Canada include: Manufacturers Life Insurance Company, The Great-West Life Assurance Company, Empire Life Insurance Company, AXA Group, Assumption Life and Canada Life. Below is the comparison of these companies. Figure 1: Comparison of the most popular insurance carriers in Canada Company Manufacturers Life Insurance Company The Great-West Life Assurance Company Empire Life Insurance Company AXA Group Assumption Life Canada Life

Area Toronto, Ontario

Function the full gamut of insurance services to both individual and corporate clients


life insurance, health and dental insurance, retirement savings plans for individuals and groups

Kingston, Ontario

financial products and services from investment options and pension benefit plans to chattel and real estate insurance life and health insurance, as well as investment management of individual and corporate assets flexible individual programs for business entities and adequately serve its client’s special needs diverse insurance portfolio including both individual and group products

Comparison between Districts “If there is two-tiered medicine in Canada, it’s not rich and poor, it’s urban versus rural.” 6 Though Canada preaches the principle of “health for all”, the state of rural health care, in contrast to the urban counterpart, has reached a lower status. The disparity in health care accessibility is directly proportional to the distance from urban care centers. 7 It seems that the health care needs of Canadian’s that live in rural environments are not met, especially in the following aspects. The delivery of primary health care is lacking in rural areas; physicians are unevenly distributed and those in remote communities are overworked. It is estimated that while approximately 30% of Canadians live in rural areas, only 17% of family physicians practice in such areas. Furthermore, research indicates that the training and recruiting of physicians is taking on an “urban centric educational paradigm”; medical schools preferentially select students and train them in an urban environment, which promotes specialization and research, instilling a mindset for urban practice alone. 8 Other variations in health care benefits can be seen when comparing in-between provinces. Although all provinces in Canada offer healthcare coverage to all citizens, the insurance plans offered differ widely, especially between French and non-French speaking areas. Some provinces do not provide full health insurance coverage for people’s basic needs, while others provide dental, vision, supplemental care on top of basic coverage. A comparison between five provinces can be seen in the following three figures.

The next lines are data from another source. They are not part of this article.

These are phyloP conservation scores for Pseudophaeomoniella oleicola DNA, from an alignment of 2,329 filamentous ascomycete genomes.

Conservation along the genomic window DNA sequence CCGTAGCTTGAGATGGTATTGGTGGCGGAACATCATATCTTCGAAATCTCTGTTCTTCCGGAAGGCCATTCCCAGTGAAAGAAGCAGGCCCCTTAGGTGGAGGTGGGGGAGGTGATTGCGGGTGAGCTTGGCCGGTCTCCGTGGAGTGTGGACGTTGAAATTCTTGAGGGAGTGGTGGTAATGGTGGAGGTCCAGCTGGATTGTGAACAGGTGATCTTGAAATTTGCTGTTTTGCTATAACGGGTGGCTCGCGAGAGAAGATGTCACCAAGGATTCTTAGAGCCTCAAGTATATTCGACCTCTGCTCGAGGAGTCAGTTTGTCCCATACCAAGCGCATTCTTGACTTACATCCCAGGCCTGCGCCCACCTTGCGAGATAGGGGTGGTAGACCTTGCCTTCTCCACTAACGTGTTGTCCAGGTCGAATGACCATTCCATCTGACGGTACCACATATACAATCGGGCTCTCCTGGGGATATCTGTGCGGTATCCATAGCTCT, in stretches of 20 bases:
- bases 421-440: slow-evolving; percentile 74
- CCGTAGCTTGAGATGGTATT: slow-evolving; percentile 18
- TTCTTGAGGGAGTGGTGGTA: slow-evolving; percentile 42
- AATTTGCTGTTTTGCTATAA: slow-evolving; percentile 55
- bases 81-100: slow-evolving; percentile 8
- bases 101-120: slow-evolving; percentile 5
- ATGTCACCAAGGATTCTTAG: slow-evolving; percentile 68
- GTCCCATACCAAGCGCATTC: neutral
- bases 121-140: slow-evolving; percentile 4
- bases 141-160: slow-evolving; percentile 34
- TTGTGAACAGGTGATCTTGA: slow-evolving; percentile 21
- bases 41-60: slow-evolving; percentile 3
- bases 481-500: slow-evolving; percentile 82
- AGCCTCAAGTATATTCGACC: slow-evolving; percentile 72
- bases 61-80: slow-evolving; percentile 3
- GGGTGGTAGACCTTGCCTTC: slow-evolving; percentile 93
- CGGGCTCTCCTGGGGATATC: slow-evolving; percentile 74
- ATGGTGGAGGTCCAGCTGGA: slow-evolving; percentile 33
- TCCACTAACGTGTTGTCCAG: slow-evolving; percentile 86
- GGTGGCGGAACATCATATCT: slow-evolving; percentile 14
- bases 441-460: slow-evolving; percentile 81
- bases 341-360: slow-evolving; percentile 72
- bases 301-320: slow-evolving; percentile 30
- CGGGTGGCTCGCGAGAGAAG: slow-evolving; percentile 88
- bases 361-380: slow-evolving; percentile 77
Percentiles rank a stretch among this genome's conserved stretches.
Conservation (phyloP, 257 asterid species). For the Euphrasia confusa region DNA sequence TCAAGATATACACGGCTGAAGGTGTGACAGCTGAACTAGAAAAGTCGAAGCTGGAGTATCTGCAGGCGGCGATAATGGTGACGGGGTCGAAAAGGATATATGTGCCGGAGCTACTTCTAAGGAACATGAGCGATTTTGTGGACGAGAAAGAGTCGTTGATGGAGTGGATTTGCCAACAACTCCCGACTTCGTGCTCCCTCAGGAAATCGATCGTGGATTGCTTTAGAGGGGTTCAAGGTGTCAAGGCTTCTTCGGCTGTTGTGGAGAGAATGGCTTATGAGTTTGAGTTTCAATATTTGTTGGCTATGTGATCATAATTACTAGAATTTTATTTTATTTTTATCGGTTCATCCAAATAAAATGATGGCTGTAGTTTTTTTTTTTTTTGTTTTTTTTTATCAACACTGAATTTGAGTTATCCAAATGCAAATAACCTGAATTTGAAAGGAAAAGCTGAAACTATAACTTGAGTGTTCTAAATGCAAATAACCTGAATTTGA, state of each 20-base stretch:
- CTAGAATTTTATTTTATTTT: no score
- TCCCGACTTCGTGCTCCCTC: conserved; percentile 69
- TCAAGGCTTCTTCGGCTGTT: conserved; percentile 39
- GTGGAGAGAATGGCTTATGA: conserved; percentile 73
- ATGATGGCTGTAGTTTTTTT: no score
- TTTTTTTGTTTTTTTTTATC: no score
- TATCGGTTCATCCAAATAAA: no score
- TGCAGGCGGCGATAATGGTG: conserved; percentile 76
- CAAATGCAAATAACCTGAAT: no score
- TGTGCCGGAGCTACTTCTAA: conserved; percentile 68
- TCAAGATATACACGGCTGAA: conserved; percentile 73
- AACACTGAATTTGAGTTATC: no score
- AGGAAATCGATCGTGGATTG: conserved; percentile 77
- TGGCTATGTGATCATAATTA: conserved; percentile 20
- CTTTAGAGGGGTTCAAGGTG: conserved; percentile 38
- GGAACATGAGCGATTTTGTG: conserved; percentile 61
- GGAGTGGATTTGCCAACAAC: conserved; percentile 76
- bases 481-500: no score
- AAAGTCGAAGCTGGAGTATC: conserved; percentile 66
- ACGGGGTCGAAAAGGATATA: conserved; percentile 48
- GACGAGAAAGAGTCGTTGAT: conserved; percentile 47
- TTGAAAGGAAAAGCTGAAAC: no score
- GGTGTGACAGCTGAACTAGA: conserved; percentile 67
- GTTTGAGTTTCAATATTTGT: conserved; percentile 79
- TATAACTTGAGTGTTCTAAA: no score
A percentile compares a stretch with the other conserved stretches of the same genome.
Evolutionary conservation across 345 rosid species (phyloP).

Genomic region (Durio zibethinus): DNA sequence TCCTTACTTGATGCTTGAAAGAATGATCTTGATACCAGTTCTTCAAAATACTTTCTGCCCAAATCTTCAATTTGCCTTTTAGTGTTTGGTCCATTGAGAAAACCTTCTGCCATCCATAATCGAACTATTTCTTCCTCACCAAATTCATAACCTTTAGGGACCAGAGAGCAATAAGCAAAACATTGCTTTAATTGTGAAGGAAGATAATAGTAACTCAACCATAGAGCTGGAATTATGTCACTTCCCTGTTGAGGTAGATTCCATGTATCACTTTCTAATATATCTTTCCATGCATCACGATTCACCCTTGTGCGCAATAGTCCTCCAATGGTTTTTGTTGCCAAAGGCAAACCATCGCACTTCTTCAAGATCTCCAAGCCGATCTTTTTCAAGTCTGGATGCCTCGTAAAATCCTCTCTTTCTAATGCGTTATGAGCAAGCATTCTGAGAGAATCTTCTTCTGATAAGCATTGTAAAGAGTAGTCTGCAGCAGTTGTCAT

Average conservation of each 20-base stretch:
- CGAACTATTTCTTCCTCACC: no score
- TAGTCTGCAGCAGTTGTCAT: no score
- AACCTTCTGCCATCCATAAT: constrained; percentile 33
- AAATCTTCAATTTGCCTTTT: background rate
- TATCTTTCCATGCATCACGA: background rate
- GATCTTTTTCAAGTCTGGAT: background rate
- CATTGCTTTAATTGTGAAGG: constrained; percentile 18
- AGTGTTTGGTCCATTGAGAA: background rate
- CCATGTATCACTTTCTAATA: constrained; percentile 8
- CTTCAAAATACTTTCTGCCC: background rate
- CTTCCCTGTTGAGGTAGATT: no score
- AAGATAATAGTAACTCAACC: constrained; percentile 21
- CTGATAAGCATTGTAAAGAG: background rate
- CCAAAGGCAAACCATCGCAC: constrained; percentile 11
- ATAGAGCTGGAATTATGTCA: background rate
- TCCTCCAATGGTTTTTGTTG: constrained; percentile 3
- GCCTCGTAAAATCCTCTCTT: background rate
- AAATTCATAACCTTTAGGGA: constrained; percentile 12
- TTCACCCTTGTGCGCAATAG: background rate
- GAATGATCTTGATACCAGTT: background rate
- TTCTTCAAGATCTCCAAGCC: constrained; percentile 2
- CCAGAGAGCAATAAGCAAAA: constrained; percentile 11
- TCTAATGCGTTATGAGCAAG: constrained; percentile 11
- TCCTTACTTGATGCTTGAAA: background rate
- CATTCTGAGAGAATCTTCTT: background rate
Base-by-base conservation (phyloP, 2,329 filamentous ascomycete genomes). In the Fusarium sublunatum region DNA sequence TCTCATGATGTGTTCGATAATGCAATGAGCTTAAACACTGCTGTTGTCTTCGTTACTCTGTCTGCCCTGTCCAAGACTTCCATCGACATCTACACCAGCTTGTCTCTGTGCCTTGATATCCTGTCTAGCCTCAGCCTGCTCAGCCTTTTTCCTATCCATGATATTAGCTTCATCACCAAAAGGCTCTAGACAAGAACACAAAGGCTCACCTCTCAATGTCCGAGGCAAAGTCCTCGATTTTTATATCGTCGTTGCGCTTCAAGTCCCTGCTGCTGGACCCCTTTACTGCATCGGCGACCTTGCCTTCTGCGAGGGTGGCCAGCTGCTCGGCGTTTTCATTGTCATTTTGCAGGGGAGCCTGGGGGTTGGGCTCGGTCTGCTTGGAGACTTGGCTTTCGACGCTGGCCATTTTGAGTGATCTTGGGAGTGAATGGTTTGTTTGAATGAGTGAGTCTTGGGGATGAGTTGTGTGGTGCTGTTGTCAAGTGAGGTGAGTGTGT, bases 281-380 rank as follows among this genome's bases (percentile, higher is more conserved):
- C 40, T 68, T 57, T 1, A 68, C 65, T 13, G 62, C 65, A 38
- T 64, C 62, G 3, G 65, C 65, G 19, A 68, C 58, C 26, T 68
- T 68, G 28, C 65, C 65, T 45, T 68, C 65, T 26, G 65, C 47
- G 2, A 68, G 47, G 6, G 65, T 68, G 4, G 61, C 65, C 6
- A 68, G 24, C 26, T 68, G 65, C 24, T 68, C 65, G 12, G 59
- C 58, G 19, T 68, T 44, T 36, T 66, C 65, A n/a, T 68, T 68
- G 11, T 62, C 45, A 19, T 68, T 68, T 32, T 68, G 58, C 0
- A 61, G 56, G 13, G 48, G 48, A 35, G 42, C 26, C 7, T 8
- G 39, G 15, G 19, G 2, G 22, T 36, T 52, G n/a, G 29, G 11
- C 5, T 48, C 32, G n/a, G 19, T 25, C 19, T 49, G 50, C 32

6“Toward improved access to medical services for relatively underserved populations: Canadian approaches, foreignlessons.” Barer, M.L. Wood, L., & Schneider, D.G. (1999). British Columbia: University of British Columbia. 7“Rural health in rural hands: Strategic directions for rural, remote, northern and aboriginal communities.”Public Health Agency of Canada. (2003). Retrieved October 1, 2006, from [] 8 “The state of rural health care” Society of Rural Physicians of Canada. (2001). Retrieved October 1, 2006, from [] 4

Figure 2: Comparison of prescription drugs coverage in major provinces Prescription Drugs (per year) British Columbia



Under 65

100% ($2,000 deductible)

pay $2.00 deductible per prescription


Over 65

$25 coverage for each prescription (maximum of $275)

pay the first $100 of prescription drug costs and $6 thereafter


Nova Scotia


67% (individuals pay a maximum of $350) 67% (individuals pay a maximum of $350) $336 annual premium



$200$500 $844

Figure 3: Comparison of dental care coverage in major provinces Dental Care British Columbia


Newfoundland Children under 12 Individuals aged 13 - 17 on social assistance